By slowing down, unplugging from the ‘common wisdom’ and moving into my personal wisdom (and, finally, acting from that personal wisdom), I’ve moved into a relationship with my body and health that feels powerful and gentle, respectful and full of potential. I’ve defied the common wisdom and am significantly healthier and more capable than I was 10 years ago (when they told me things would only get worse). My current challenges help me sculpt a life that suits me – and they serve as a reminder that takes my “Gemini” mercurial, “Enneagram 7” pain avoidant, self right back into the present moment when my old patterns reemerge. I’m actually profoundly grateful.

I’m glad for the education in scalability that I got as a proposal evaluator and then as an entrepreneur. As I sit facing this new adventure, instead of feeling powerless, I get to choose to expand the circle of my personal success to include livelihood. I know the pitfalls. I know the opportunity. I know that the life that I truly want to live doesn’t come from jumping back into ‘the game’ (which is a shame, because I felt pretty good at it. much like i liked to eat cream sauces), but to carve out a life sourced in connection, deep listening, responsiveness, the consideration of the wellness and autonomy of all parties…

I have no idea what it might look like (if i did, would it be new?) and I know that these qualities can apply anywhere. I’m happy to know the path and the pitfalls, that it’s not a straight line nor does it need to be. That living the life unfolding through me is an enormoous privilege, and offering my gifts in each encounter is all I can ask of myself.

I’m happy to uncover this opportunity. I didn’t realize I had parts still stuck in old patterns – and remembering that awareness is the healing agent makes the process of upgrading those patterns far less daunting. Success in one area can contribute to success throughout the organism… now i’m babbling and way over time…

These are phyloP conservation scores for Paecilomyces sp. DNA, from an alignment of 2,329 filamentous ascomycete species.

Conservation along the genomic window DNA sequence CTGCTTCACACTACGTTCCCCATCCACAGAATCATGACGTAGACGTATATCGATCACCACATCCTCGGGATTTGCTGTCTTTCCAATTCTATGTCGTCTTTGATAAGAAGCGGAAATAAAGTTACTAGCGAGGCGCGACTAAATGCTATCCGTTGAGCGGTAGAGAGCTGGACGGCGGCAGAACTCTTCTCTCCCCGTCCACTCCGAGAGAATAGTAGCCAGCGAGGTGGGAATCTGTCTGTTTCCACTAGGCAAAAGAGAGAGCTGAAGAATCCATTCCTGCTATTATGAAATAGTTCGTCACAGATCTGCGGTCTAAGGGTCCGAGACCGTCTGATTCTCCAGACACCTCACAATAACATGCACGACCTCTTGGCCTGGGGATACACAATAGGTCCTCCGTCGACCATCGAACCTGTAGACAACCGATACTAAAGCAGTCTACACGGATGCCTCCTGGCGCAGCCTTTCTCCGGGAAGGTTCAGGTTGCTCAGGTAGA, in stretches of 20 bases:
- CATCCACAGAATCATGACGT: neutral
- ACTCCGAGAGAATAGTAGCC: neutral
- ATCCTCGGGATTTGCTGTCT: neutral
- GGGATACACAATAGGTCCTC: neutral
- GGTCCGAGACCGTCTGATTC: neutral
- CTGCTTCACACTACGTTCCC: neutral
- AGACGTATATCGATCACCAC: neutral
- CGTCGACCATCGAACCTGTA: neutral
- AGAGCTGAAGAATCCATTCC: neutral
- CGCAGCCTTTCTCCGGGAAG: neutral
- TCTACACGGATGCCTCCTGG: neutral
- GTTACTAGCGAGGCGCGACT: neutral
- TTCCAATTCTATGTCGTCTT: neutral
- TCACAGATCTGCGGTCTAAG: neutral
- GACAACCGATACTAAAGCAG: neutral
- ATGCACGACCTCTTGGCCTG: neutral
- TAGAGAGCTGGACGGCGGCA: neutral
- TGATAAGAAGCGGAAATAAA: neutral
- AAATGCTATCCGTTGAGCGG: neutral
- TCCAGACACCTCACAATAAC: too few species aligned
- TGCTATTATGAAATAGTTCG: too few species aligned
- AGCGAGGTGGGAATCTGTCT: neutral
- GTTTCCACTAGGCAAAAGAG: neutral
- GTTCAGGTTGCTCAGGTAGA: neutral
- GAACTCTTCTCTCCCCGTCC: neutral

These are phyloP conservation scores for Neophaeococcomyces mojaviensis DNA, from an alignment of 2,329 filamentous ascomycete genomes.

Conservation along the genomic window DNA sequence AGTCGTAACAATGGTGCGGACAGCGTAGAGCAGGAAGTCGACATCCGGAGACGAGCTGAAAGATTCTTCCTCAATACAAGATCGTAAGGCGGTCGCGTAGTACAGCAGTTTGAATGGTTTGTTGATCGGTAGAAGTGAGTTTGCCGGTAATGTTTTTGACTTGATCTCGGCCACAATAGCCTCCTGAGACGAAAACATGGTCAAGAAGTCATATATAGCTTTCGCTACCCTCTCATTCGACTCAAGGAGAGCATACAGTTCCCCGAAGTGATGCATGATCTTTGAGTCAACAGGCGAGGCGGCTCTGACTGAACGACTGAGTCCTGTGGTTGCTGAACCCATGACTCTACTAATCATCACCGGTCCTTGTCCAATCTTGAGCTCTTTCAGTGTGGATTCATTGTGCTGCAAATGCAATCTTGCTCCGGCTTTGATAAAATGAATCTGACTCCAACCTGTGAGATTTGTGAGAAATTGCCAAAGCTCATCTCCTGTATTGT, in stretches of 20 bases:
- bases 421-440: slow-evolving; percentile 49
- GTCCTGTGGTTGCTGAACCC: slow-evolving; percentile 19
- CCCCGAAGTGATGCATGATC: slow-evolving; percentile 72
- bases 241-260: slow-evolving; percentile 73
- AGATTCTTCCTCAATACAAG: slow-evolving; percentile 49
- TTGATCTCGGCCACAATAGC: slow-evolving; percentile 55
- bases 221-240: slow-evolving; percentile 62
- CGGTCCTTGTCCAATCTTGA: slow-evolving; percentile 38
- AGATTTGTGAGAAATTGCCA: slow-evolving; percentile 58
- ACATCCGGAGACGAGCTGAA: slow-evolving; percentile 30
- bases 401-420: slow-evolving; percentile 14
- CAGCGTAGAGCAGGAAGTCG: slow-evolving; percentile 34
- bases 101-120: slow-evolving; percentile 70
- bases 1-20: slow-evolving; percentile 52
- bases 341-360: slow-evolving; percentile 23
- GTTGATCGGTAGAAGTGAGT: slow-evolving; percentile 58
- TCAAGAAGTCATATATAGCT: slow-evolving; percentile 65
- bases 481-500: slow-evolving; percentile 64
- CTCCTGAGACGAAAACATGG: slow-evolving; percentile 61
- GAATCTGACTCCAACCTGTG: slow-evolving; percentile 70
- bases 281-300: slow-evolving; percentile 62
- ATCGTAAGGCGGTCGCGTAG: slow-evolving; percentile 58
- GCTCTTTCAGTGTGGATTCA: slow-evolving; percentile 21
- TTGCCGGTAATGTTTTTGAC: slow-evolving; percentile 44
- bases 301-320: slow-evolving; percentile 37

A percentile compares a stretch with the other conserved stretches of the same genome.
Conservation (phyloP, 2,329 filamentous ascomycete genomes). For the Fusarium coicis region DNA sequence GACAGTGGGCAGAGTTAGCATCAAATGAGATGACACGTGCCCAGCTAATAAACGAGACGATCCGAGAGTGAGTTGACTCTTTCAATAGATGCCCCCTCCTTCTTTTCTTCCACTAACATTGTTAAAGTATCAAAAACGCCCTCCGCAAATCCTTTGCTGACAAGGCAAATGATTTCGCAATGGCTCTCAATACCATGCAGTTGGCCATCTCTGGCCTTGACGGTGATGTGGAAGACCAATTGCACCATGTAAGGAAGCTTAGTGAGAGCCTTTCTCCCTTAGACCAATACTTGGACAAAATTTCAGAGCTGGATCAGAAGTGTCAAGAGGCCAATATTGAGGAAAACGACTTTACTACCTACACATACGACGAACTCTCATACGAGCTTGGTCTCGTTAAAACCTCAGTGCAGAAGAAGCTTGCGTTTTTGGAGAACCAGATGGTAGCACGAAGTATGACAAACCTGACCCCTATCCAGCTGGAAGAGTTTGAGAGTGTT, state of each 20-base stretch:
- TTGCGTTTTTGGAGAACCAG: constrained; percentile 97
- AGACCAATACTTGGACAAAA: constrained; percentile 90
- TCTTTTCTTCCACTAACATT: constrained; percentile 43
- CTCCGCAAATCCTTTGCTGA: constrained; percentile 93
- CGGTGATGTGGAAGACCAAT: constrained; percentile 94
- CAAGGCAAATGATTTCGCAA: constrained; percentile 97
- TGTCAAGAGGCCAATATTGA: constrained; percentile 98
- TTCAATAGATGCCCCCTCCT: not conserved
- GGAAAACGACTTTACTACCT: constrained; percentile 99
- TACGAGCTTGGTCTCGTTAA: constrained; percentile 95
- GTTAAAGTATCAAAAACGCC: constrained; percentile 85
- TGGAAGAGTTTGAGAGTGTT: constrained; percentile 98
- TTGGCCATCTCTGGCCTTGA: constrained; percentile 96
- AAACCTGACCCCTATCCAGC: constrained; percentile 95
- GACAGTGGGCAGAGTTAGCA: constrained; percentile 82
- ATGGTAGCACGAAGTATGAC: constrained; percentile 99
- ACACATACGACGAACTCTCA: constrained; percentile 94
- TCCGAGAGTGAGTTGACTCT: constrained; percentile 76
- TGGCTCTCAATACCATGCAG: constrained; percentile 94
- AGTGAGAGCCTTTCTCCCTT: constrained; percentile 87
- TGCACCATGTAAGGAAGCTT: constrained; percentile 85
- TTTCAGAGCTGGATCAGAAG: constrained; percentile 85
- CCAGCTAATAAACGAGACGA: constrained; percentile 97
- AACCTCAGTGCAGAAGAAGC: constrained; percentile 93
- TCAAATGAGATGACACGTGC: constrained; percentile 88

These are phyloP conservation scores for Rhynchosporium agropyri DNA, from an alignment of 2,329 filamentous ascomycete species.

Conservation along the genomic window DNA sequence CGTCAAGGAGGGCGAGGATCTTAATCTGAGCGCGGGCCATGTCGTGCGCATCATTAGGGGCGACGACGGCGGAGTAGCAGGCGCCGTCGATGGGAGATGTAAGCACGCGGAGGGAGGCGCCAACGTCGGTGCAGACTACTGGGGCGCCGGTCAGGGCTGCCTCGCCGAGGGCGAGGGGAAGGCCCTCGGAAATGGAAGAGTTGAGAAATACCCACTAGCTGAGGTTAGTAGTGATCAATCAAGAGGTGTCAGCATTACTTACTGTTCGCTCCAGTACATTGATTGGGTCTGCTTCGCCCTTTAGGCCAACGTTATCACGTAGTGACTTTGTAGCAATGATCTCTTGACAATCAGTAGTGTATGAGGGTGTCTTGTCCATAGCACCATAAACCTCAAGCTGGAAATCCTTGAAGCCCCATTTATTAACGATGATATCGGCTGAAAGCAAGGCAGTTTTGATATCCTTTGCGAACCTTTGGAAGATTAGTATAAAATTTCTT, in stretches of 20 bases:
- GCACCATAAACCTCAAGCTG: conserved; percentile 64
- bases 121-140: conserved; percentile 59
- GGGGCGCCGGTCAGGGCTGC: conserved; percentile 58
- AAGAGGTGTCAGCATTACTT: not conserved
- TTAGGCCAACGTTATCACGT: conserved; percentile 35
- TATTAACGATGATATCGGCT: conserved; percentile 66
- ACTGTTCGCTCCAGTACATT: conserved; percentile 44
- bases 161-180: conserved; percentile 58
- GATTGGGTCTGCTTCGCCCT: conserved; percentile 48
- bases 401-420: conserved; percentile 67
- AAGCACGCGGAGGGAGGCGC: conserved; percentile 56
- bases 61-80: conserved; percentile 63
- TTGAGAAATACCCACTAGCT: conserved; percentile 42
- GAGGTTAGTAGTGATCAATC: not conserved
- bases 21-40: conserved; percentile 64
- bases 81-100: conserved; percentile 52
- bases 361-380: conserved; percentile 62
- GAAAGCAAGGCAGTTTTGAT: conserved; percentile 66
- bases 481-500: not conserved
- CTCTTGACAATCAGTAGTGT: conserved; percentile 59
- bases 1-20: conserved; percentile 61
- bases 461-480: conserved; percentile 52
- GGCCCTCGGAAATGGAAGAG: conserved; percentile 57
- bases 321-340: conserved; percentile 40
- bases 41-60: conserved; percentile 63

More than meets the eye

During the Bodyfulness calls, we’re focusing our attention on the feeling state of the body, but there is also a context I’m setting – a context of connection, of wholeness, of the de facto truths about our bodies – all of the harmony that is going on between systems to keep us alive, the energetic field of the earth radiating out and through us, our complete interconnectedness with all of nature and all of life as evidenced by our unrelenting exchange of molecules. These are all things that are undeniable but that we, or at least I, typically forget when my mind is assessing what is right and what is wrong with the world.

The last few days, as I’ve struggled mentally and emotionally due to changing circumstances (which I welcome, as uncomfortable as they are, because I want to exchange the known for what’s possible), I’ve neglected to remind myself of some of these truths. Checking in with my body is helpful every time, even when i pop back to my mental discomfort/confusion. But reminding myself of the truths of nature which I started focusing on today, relieves my feelings of isolation. It reminds me that whatever I am going through is part of a much bigger process *that I deeply want to be a part of* and I can rest a little that this ever-evolving life knows what it’s doing.

I can’t decide if that’s spiritual or simply practical. Believing in life seems sortof self-evident. Aligning to nature as it is unfolding seems to make sense being that it has done such a bang up job these last several billion years. I was raised Catholic and truly worship Christ and accept him as my savior, and I also accept Mary and Buddha and Kwan Yin and Ramakrishna and Divine Mother. We have all of these wayshowers and at the end of the day, I feel the message is about Life and choice and truth and trust.

Anyhow

Sometimes things are difficult, and I believe I am moving through this as best I can through staying connected to my feeling state and employing the ice/water/vapor relaxation. And it’s been so helpful. But add in the context about life, about the truths going on in our bodies and our interconnectedness to the whole world with each breath, and the helpfulness and rest expands at an order of magnitude from just me noticing my body. Both seem to be far more powerful than either, although each has a lot of connectivity and potential.

I am doing my best that when my exhalation leaves my body (and makes its way to yours, and to my dear trees outside) that it carries with it acknowledgement that we are all one playing out in infinite expressions, and that I love and support you and yours, and thank you for your contribution to my inhale.

So, thanks.

not a panacea

So I spent the day yesterday in and out of checking in with my physical body and still I struggled. Contemplating that as I went to bed, I realized I didn’t exercise yesterday (well known as the best relief for depression) nor did i eat well. Great reminder that while bodyfulness is remarkably helpful, it is, as the breakfast cereals claim to be, part of a balanced diet. Meaning, you need other constituent parts. I neglected those.